If you've read some of my other reviews, you probably know that I love racing watches, modern and especially vintage. The thing about a good racing watch is that in addition to looking cool, it's also a tool watch used for timing races. Sure, no one is using a tachymeter scale in 2021, but when was the last time you used the helium escape valve on your dive watch?
A racing watch is a different thing from a car watch, however. A racing watch is a chronograph with great legibility, and durable construction. A car watch sometimes isn't even a chronograph, but typically features styling cues taken from a car. Perhaps it has a fake redline from a rev counter across the dial, tire treads on the strap, and the winding rotor looks like a steering wheel. Car watches are difficult to execute well, and often the result is a mishmash of tired styling cues with some racing stripes slapped on.
Well buckle up your 6 point harnesses, because I bought a car watch anyway. It can't time laps, nor does it seem particularly able to withstand the vibrations and impacts of an open cockpit. I did, however, think that it looked cool enough to buy a pre-owned one. It's the Autodromo Group B Series 2. My favorite of a number of automotive-inspired watches from the popular microbrand.
The Autodromo Group B
The Group B is the least obviously "car—ish" watch in the brand's lineup. Other than a minute hand that resembles a needle from a car dial, it would be easy to mistake this for just another Genta-esque integrated bracelet sports watch (I swear, I'll stop reviewing them soon). That is exactly what drew me to it. It offers a subtle hint to those in the know that I'm obsessed with cars, but it's also just an attractive watch to wear on days when I'm not doing pit stops at the Indy 500.
Actually, the name Group B refers not to open wheel racing, but to the class of cars raced during what many would call the glory days of World Rally. The class was cancelled at the end of 1986 because the cars were becoming too fast and dangerous. Knowing this, you can see where the dial gets its inspiration.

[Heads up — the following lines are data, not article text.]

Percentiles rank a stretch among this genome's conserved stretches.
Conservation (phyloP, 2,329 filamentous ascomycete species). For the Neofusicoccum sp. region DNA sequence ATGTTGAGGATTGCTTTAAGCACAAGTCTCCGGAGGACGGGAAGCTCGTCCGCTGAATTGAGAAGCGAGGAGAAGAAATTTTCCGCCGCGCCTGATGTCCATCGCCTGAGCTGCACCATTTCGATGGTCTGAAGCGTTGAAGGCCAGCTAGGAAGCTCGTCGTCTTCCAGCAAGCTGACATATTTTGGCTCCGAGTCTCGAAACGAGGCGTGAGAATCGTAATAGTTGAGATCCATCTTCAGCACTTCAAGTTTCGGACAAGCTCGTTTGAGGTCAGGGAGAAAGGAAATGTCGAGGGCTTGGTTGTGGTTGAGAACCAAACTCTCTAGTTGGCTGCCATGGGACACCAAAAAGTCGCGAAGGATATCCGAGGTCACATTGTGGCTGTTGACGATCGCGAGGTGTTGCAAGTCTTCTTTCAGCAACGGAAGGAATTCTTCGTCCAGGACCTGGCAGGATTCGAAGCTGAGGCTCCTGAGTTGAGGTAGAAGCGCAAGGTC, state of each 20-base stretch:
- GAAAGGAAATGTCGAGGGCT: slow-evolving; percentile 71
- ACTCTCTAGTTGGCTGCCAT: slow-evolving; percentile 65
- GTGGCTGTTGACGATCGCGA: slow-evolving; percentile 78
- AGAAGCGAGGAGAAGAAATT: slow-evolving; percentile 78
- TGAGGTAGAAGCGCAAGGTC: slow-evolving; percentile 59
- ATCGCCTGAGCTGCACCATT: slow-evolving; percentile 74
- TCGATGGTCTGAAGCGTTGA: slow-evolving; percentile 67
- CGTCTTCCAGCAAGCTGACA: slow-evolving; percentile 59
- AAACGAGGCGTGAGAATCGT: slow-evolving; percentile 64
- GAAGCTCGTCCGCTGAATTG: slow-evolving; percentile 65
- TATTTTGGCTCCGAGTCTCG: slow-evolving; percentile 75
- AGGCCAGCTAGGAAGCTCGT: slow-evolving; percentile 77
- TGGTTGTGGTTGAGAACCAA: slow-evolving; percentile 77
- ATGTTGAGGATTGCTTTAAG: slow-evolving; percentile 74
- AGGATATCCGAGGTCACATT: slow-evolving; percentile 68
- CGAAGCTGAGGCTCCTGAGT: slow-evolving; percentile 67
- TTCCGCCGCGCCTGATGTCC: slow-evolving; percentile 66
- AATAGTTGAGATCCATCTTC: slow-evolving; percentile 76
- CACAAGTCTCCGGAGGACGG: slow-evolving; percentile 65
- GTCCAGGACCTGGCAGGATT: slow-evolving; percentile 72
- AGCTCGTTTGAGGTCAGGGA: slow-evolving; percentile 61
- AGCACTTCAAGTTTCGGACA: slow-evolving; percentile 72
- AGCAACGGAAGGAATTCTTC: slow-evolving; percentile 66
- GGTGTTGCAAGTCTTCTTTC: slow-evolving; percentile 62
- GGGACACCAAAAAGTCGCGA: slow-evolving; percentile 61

Variants of the watch have been produced in bright 80s colors. Despite this being the most tame white version, you can still see some inspiration from a 1980s instrument panel, without it screaming in your face.
It is immediately apparently that significant design effort went in to developing this watch. For example, and bezel and caseback are made of titanium, with a steel case sandwiched in between and held together with 6 screws. The darker titanium reduces weight and gives a subtle contrast between the two metals (I'm sure that not making the whole thing from titanium also helped to keep the cost down).
The sapphire crystal protrudes above the notched bezel with a chamfered edge. This gives it a jewel-like look, and reflects the subtle numerals displayed on the chapter ring at certain angles. Another subtle car nod is the black circle applied to the underside of said crystal. I think this is a really cool detail, and it hides the area where the hands are mounted, cleaning up the look.
Wearing the Group B
The Group B measures a comfortable 39mm wide, although it looks a bit larger due to it's large dial and crystal. At 9mm thick, it is also a thin watch, but the brand managed to make it appear even thinner. The multi-piece case construction with an ultra-thin caseband are to be thanked for that. At around 50mm lug to lug, it is a tall watch, but the lugs taper down so sharply that it won't visually overpower even small wrists.
Earlier versions of the Group B featured a spring bar-less design. This meant that only single-pass straps could be installed, like the brightly-colored straps styled after racing seatbelts that those versions came with.
This being a Series 2 Group B, has the same look, but with open (and drilled) lugs. This allows any kind of strap to be installed, but also allowed Autodromo to develop the really cool bracelet that you see in the photos.